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011 - Electric Locomotives Nos. 11 – 14

Electric Locomotive No. 11 – “Rosiníko” (Red Nicholas)

Built: 1975

Class/serial no.: Komiizaar/KV538223E

Length: 20m

Weight: 100 tonnes

Power: 1500kW

Max speed: 165 kph

Mythology is ever-present in our culture. It’s no surprise, then, to find among the locomotives one named for a mythical figure. In the case of No. 11 Locomotive, it is the universal patriarch, Rosiníko (‘Nicholas the Red’). Yule Goats and trolls, giants and dwarfs... so great is our liking for myth some have said, we’ve become the subject of our own invention.

Electric Locomotive No. 12 – “Jaako Noorii”

Built: 1965

Class/serial no.: Valtikk/BZ447274E

Length: 19m

Weight: 85 tonnes

Power: 1250kW

Max speed: 145 kph

And still they come. Named the “General Secretary Kabak” upon her completion, Nmr. 12 Lokomotiv was renamed along with “The St Peetrus Cathedral” and others. She is called “Jaako Noorii” now after the inaugural president of the Inter-War Republic and narrator of our national story.

Electric Locomotive No. 13 – “Jernezikkfabrikk” (The State Locomotive Works)

Built: 1986

Class/serial no.: Mammutt/MV206759E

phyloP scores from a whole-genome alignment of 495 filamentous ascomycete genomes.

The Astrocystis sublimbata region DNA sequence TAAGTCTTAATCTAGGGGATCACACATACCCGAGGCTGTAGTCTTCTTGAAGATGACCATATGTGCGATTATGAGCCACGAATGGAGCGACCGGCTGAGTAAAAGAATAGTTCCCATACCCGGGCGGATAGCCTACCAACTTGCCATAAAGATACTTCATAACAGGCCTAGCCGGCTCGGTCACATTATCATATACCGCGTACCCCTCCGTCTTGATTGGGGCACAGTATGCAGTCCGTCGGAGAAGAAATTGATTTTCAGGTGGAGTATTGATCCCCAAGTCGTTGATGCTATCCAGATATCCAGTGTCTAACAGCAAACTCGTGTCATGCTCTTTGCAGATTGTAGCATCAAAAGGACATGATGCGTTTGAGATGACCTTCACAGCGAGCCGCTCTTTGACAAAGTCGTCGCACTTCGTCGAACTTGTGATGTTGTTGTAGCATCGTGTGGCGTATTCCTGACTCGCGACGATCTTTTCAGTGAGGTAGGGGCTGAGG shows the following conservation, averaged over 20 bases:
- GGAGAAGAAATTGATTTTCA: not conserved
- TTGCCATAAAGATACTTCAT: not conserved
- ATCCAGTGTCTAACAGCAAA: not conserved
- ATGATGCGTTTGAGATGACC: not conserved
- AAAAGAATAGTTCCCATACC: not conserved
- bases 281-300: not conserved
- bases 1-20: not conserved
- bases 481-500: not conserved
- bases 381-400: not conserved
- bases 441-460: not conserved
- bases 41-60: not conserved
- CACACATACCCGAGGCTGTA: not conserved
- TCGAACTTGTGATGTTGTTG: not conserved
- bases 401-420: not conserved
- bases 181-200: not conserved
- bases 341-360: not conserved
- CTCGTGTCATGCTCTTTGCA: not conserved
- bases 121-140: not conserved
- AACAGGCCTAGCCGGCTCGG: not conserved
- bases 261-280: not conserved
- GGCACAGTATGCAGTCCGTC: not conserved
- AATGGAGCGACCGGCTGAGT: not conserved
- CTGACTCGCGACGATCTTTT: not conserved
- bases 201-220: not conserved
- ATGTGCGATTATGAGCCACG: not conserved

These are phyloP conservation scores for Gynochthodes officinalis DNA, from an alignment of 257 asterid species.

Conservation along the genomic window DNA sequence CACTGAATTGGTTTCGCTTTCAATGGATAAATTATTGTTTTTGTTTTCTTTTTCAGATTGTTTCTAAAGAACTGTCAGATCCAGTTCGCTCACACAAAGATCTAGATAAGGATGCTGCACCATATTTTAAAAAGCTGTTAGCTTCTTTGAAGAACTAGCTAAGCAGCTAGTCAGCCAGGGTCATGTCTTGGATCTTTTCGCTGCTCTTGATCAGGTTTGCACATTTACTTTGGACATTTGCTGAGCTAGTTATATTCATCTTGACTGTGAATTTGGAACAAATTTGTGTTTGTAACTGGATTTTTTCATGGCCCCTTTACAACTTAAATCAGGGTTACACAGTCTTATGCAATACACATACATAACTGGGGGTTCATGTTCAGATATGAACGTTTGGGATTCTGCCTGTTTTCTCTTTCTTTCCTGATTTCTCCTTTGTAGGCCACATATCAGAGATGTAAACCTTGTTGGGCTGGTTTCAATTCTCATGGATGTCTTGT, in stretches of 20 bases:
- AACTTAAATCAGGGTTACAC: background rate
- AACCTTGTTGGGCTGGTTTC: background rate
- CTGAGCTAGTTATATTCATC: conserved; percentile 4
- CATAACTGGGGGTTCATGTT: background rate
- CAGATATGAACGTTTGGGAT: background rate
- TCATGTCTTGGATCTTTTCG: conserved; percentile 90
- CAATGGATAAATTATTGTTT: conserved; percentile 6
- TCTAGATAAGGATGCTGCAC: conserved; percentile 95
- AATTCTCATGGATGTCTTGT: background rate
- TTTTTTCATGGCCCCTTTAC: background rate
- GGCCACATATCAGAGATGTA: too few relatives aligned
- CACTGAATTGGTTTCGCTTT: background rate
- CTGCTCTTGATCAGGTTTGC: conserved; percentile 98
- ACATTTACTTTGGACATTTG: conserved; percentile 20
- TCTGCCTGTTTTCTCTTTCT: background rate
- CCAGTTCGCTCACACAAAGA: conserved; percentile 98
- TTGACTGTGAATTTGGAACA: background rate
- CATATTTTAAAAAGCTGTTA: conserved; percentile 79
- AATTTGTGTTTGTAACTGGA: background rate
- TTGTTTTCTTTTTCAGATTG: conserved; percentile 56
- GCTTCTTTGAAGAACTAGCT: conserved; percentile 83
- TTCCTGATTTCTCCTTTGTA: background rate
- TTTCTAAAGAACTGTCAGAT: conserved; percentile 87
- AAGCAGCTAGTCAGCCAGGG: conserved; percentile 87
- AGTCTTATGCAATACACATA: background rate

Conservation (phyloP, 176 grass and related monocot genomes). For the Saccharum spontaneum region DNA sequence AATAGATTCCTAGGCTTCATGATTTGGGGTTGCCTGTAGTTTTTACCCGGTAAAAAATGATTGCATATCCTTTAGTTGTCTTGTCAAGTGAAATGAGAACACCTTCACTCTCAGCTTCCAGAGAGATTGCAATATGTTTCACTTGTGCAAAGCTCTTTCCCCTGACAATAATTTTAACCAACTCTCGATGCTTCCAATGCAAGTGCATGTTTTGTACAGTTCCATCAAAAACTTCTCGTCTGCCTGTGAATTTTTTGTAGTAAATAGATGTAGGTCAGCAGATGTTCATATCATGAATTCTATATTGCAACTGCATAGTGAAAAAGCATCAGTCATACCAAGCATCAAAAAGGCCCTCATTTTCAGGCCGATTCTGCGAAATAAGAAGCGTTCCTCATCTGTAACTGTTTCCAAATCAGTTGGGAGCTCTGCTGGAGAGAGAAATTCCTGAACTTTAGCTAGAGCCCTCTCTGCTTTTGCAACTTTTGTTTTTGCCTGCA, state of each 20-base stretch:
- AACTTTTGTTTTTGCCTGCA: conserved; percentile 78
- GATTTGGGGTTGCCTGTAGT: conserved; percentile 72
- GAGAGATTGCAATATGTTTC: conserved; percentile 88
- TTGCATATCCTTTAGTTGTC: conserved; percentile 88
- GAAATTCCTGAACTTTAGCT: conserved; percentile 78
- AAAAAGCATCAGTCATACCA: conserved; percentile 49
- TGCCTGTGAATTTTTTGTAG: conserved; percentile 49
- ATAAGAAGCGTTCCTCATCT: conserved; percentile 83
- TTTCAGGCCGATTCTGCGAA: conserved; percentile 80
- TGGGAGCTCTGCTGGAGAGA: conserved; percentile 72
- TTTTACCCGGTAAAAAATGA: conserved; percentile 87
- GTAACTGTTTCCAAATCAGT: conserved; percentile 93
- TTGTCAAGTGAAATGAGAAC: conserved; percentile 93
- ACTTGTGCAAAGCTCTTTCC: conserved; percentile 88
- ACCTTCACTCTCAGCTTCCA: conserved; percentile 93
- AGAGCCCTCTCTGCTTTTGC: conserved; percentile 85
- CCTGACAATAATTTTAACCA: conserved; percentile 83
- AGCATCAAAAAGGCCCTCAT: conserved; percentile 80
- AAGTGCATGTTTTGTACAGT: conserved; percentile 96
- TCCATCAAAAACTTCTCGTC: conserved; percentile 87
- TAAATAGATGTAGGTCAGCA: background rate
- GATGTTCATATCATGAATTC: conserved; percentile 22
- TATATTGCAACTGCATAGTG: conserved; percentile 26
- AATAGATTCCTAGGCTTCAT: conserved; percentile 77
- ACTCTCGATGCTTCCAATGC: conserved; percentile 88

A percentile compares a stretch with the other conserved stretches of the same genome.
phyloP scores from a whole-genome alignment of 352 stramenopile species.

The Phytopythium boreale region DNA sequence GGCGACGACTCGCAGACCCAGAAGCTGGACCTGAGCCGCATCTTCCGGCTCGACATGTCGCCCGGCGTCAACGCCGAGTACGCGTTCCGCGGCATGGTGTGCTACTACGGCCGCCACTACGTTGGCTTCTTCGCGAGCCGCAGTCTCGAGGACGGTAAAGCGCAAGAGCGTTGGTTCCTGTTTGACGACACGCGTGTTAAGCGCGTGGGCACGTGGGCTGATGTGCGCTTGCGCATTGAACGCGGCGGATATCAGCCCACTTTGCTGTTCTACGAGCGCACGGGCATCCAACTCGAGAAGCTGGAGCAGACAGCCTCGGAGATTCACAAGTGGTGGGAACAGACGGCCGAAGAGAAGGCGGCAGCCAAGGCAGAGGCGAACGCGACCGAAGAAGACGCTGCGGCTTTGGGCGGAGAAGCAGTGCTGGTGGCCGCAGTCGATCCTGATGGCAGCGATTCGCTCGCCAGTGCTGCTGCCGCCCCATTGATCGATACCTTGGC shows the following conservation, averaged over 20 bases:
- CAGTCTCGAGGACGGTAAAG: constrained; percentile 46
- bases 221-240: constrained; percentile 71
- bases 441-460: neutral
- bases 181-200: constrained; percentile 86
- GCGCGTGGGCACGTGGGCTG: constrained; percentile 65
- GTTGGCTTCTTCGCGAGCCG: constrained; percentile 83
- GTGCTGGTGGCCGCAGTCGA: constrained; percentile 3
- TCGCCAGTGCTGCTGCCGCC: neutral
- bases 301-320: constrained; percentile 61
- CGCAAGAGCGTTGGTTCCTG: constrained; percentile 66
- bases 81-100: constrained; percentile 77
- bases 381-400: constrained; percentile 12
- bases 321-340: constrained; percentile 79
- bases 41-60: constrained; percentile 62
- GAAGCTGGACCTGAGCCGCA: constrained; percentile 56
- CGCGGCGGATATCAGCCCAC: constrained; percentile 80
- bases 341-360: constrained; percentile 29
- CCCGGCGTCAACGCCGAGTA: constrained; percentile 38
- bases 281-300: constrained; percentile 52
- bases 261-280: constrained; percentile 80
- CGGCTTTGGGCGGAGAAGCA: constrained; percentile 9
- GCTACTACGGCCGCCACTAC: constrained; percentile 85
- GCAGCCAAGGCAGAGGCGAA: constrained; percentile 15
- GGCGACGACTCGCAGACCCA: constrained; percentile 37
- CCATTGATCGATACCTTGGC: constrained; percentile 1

Length: 22m

Weight: 110 tonnes

Power: 1650kW

Max speed: 150 kph

Thirteen, unlucky for some, if not for us… In this as in other matters – pizza, ice-cream, those little cars based on old Fiat designs – we follow the Iitaljansk lead. Seventeen is our unlucky number.

No. 13 Locomotive - “Jernezikkfabrikk” – carries the name of the workshops in which she was built. MV206759E was last of the line, the final locomotive to roll out of the factory of the State Locomotive Works. Following The Twilight of the Autocrats, the works closed their doors, lying dormant for years pending demolition, making way for a shopping mall and the office of a foreign bank.

Electric Locomotive No. 14 – “Dnogro Ekkspres”

Built: 1973

Class/serial no.: Komiizaar/KV538199E

Length: 20m

Weight: 100 tonnes

Power: 1500kW

Max speed: 165 kph

No. 14 Locomotive - “Dnogro Ekkspres” - rumbles past you. She is not the first to bear this name, travelling in the wake of illustrious predecessors, once working the line from Tarrinstøy to Leguu via Dnogro. Locomotive follows locomotive now, engine after engine. How many are there? Count them – nineteen in total. The train is long, then, very long indeed. It grew organically. Coaches and wagons were added as the need for them arose and when they were available. Additional locomotives came after. They form the head of the mighty beast, this blue whale of a train, dragging its vast bulk behind it.

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